Wagyu cattle have been refined over many years to produce a richly marbled, tender, buttery type of beef with an exquisite mild flavor. They are also high in omega-three and monounsaturated fat, meaning it is healthier than most commercially-produced beef.
Wagyu is an umbrella term describing cattle that are purebred or interbred between four certain breeds of Japanese cattle and do not need to be reared in Japan. Cattle bred outside these four breeds are known as Kozatsu.
Many producers outside of Japan produce crossbred Wagyu. For example, there is American Wagyu, Australian Wagyu, and Chilean Wagyu.
The word Wagyu is an adjectival noun meaning Japanese Cow. Wa means Japanese, while Gyu means Cow.
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What is Wagyu Beef?
Wagyu beef can come from four breeds of cattle:
- The Kuroge Washu or Japanese Black is the most common Wagyu and makes up around 90 percent of their numbers. Kobe beef only comes from this animal. Within this breed, the Tajima bloodline produces the finest-quality meat with the most intense marbling.
- The Akage, also known as the Japanese Brown or Red, is reared in the Kochi and Kumamoto Prefectures. Its meat is lean and considered to be healthy.
- Nihon Tankaku or Japanese Shorthorn. This breed is native to Northern Japan.
- Mukaku or Japanese Polled. This breed is the rarest of all the Wagyu, making up only one percent of Wagyu cattle.
Wagyu beef also goes by the term white beef because it appears that color at first glance. The white aspect is due to the extensive marbling (or fat deposits) and this marbling (known as Sashi in Japanese) gives it its superior tenderness and flavor.
Japanese Wagyu beef is extremely expensive. The highest ranking Wagyu is Miyazaki, which has now won the Wagyu Olympics twice. Olive Wagyu, from the island of Shodoshima, is the rarest steak in the world and ranges from US$120 to more than US$300 for just one cut.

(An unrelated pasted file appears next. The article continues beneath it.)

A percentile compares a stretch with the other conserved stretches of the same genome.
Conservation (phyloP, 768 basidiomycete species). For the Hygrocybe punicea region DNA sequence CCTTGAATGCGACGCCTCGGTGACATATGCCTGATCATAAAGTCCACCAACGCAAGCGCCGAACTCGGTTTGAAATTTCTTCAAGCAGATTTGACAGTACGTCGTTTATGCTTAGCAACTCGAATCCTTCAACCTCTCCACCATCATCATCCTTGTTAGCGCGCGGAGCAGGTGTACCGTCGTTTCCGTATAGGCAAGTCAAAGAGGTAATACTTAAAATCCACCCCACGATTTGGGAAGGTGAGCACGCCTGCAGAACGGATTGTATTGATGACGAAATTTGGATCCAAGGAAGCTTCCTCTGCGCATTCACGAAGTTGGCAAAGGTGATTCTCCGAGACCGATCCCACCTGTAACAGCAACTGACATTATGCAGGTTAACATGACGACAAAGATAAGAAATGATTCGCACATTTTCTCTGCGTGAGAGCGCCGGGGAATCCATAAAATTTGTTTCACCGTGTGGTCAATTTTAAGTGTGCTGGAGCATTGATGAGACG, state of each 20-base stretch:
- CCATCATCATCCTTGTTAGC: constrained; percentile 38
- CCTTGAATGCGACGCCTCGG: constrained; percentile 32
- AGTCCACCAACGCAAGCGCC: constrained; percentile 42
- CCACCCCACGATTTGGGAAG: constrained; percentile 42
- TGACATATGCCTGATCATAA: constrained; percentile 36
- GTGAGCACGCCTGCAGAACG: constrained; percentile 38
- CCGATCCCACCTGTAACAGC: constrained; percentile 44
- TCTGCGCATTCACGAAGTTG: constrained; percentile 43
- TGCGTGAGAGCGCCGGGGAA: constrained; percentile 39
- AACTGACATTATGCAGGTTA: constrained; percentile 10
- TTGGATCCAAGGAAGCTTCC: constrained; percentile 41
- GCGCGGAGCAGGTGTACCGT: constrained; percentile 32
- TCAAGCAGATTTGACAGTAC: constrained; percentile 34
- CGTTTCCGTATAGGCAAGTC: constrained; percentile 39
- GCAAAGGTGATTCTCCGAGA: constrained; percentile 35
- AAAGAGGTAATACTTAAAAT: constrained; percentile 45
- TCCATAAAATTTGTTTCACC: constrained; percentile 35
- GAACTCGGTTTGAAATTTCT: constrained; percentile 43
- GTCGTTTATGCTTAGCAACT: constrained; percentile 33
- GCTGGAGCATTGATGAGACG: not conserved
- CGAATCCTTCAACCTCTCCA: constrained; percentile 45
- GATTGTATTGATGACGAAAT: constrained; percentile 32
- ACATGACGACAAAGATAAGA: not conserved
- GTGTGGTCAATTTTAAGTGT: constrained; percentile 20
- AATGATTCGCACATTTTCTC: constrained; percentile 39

A two-pack of eight-ounce 100 percent, A5 Grade Japanese Wagyu Kobe Filet Mignon costs US$299 on Amazon! Wagyu calves can be 40 times as expensive as American ones – adult cows can bring as much as US$30,000.
Japan exported 5 billion yen worth of Wagyu beef in 2013. Last year, exports reached 24.7 billion yen. Many Japanese slaughterhouses are now also obtaining halal certification to ship to Muslim countries and increase their influence further.
Why Wagyu Beef Is So Popular
Japanese Black purebred Wagyu cattle have been continually refined for over 100 years.
Wagyu cattle suffered cramping from grazing on rugged and hilly pastures, and breeders would massage the animals to alleviate their suffering. Remarkably, they would also add sake and beer to the cattle feed, and these techniques, allied to the D.N.A. of the cow, produce a richly marbled, tender, buttery type of beef with an exquisite mild flavor.